Heat's Meyers Leonard on why he stands for national anthemcloseVideo
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Meyers Leonard of the Miami Heat chose to stand for the national anthem while the rest his teammates knelt on Saturday, during the team's reopening game against the Denver Nuggets at Walt Disney World.
Leonard, whose brother served as a U.S. Marine in Afghanistan, reportedly uses a military-themed backpack and has various friends who are Navy SEALs. Despite his public support for the Black Lives Matter movement, he says he couldn't bring himself to kneel in protest.
“I absolutely believe Black Lives Matter,” he said, according to the NBA.
Nevertheless, he stood with his hand over his heart as "The Star-Spangled Banner" played just before tipoff.
“Some of the conversations I’ve had over the past three days, quite literally, have been the most difficult,” Leonard told The Associated Press before the game. “I am with the Black Lives Matter movement and I love and support the military and my brother and the people who have fought to defend our rights in this country.”
Leonard decried the racial division currently gripping the country and said he finds it troubling that certain people now choose to deal in moral absolutes.
“I am a compassionate human being and I truly love all people,” he explained. “I can’t fully comprehend how our world, literally and figuratively, has turned into Black and white. There’s a line in the sand, so to speak: ‘If you’re not kneeling, you’re not with us.’ And that’s not true."
He added: “I live my life to serve and impact others in a positive way.”
MAGIC'S JONATHAN ISSAC STANDS FOR NATIONAL ANTHEM AS TEAMMATES, OPPONENTS KNEEL
This news comes just one day after Orlando Magic forward Jonathan Isaac also stood for the National Anthem before the team’s game and chose not to wear a BLM T-shirt that other players and coaches usually sport during warmups.
In June, Isaac was asked about the protests following the death of George Floyd and told Click Orlando at the time: "Just because we are in the position of being an NBA player, it doesn't give us automatically an understanding or insight to issues that happen around us. But I think because we have the ear of so many it's important for us to be diligent, to be vocal, but in a balanced way.”
The same day Issac chose not to kneel, the head coach of the San Antonio Spurs, Gregg Popovich — along with Spurs assistant coach Becky Hammon — also stood for the anthem, NBA.com reported. The league also noted that Popovich is a graduate of the United States Air Force Academy.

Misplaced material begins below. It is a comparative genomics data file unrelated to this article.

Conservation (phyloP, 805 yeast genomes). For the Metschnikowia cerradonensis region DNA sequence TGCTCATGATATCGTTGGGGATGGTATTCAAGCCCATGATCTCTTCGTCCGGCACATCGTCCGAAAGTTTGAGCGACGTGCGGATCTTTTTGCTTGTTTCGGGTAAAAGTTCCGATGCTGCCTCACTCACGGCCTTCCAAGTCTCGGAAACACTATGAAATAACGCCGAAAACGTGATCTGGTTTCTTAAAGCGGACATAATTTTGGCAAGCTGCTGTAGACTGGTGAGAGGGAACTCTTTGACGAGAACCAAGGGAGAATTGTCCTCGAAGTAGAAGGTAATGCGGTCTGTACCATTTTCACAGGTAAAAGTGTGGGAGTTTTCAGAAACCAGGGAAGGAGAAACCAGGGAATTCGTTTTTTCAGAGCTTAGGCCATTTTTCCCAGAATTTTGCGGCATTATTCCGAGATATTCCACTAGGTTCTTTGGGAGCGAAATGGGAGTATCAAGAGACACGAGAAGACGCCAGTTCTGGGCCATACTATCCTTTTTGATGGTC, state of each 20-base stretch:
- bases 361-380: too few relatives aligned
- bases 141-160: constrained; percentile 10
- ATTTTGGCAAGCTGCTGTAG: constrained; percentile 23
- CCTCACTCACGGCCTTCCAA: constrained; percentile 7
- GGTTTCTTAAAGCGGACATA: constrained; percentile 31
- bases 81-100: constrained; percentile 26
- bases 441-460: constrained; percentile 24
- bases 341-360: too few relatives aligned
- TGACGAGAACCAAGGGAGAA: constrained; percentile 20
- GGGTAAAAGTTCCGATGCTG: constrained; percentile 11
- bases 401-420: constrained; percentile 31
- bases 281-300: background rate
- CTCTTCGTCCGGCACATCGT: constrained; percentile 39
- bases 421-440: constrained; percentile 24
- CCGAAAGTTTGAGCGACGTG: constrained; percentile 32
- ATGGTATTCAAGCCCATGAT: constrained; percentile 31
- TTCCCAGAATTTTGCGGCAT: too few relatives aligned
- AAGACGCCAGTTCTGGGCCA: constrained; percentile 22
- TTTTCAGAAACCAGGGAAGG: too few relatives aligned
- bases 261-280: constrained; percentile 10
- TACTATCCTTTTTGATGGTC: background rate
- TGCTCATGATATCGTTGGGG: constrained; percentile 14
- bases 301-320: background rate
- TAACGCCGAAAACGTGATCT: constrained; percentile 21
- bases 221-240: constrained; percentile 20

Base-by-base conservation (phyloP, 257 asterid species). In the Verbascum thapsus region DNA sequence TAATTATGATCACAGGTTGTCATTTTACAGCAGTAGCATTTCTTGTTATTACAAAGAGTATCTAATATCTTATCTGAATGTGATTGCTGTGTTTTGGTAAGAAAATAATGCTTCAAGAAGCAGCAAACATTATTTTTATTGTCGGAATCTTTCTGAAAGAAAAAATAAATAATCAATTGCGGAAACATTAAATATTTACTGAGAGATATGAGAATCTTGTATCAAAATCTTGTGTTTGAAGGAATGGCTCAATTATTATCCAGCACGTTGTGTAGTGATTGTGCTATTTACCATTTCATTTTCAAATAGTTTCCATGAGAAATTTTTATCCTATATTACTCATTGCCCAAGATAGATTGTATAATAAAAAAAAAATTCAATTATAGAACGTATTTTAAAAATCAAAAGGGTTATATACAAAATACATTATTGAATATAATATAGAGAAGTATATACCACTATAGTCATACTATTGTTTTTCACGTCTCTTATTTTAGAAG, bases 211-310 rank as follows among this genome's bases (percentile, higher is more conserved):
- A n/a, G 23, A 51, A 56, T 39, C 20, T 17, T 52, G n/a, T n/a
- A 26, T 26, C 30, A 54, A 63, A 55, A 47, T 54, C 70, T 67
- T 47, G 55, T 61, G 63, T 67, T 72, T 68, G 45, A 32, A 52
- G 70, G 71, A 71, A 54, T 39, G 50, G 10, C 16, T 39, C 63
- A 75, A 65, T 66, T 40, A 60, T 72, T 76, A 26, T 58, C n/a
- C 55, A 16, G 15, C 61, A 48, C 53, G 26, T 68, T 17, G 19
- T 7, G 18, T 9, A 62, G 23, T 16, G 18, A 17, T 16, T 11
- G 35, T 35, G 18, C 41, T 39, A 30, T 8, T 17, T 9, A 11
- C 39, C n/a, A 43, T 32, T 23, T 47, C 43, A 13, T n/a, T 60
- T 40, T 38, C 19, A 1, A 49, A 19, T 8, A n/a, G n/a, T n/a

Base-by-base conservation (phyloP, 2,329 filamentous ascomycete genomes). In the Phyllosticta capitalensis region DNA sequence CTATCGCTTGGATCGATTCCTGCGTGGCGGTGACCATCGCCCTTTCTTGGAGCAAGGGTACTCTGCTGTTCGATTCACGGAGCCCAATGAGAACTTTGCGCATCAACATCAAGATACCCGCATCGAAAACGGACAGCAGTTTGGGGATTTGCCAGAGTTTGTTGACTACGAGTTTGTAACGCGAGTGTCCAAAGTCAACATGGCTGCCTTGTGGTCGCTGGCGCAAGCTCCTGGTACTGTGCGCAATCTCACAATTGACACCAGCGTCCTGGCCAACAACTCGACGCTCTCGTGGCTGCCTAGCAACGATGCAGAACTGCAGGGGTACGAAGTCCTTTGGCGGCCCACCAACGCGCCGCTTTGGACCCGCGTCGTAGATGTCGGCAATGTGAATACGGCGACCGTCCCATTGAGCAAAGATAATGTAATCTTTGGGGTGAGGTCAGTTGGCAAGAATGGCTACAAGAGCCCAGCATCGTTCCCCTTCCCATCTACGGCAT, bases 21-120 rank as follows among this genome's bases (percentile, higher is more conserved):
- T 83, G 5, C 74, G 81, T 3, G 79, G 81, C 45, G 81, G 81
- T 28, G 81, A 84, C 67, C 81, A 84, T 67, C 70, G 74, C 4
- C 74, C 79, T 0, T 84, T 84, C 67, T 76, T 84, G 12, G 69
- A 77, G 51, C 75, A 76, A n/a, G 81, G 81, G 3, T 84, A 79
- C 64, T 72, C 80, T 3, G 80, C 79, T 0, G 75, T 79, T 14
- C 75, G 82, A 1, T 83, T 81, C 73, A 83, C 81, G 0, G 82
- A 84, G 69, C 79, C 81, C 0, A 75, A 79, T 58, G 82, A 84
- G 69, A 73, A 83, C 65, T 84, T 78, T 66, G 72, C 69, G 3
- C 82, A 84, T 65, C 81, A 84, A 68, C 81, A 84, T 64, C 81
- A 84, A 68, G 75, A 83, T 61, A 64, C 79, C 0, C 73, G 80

“I did feel a little bit of a load lifted off my shoulders when they did that,” Leonard added. “Each of those individuals had their own personal reasons, just as I do.”
Heat forward Andre Iguodala, who is a member of the National Basketball Players Association’s Executive Committee, said he respected Leonard’s choice to stand, adding that it would be hypocritical to not see things from his point of view.
“On the one hand, we’re saying, ‘We want you to see things from our perspective,’” Iguodala said. “But by saying that, I also have to see things from his perspective. And I can see where he’s coming from.”
On Saturday morning, Leonard received a text from his brother Bailey before the game, a few hours prior to the anthem. Leonard said his brother told him: “Stay true to you. Stay the course. I love you. Your family loves you. Your community loves you.”
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Leonard credited the support of his brother and his teammates with giving him the strength to make a seemingly unpopular decision, but one that he knew in his heart was right.
“I know [Bailey is] proud of me,” he said. “And if he’s proud of me, and if my brothers on this team are with me, then I know this is what I have to do.”
President Trump weighed in on the various anthem demonstrations from athletes across the sports spectrum last month.
"Looking forward to live sports, but any time I witness a player kneeling during the National Anthem, a sign of great disrespect for our Country and our Flag, the game is over for me!” he had tweeted.
The Associated Press contributed to this report.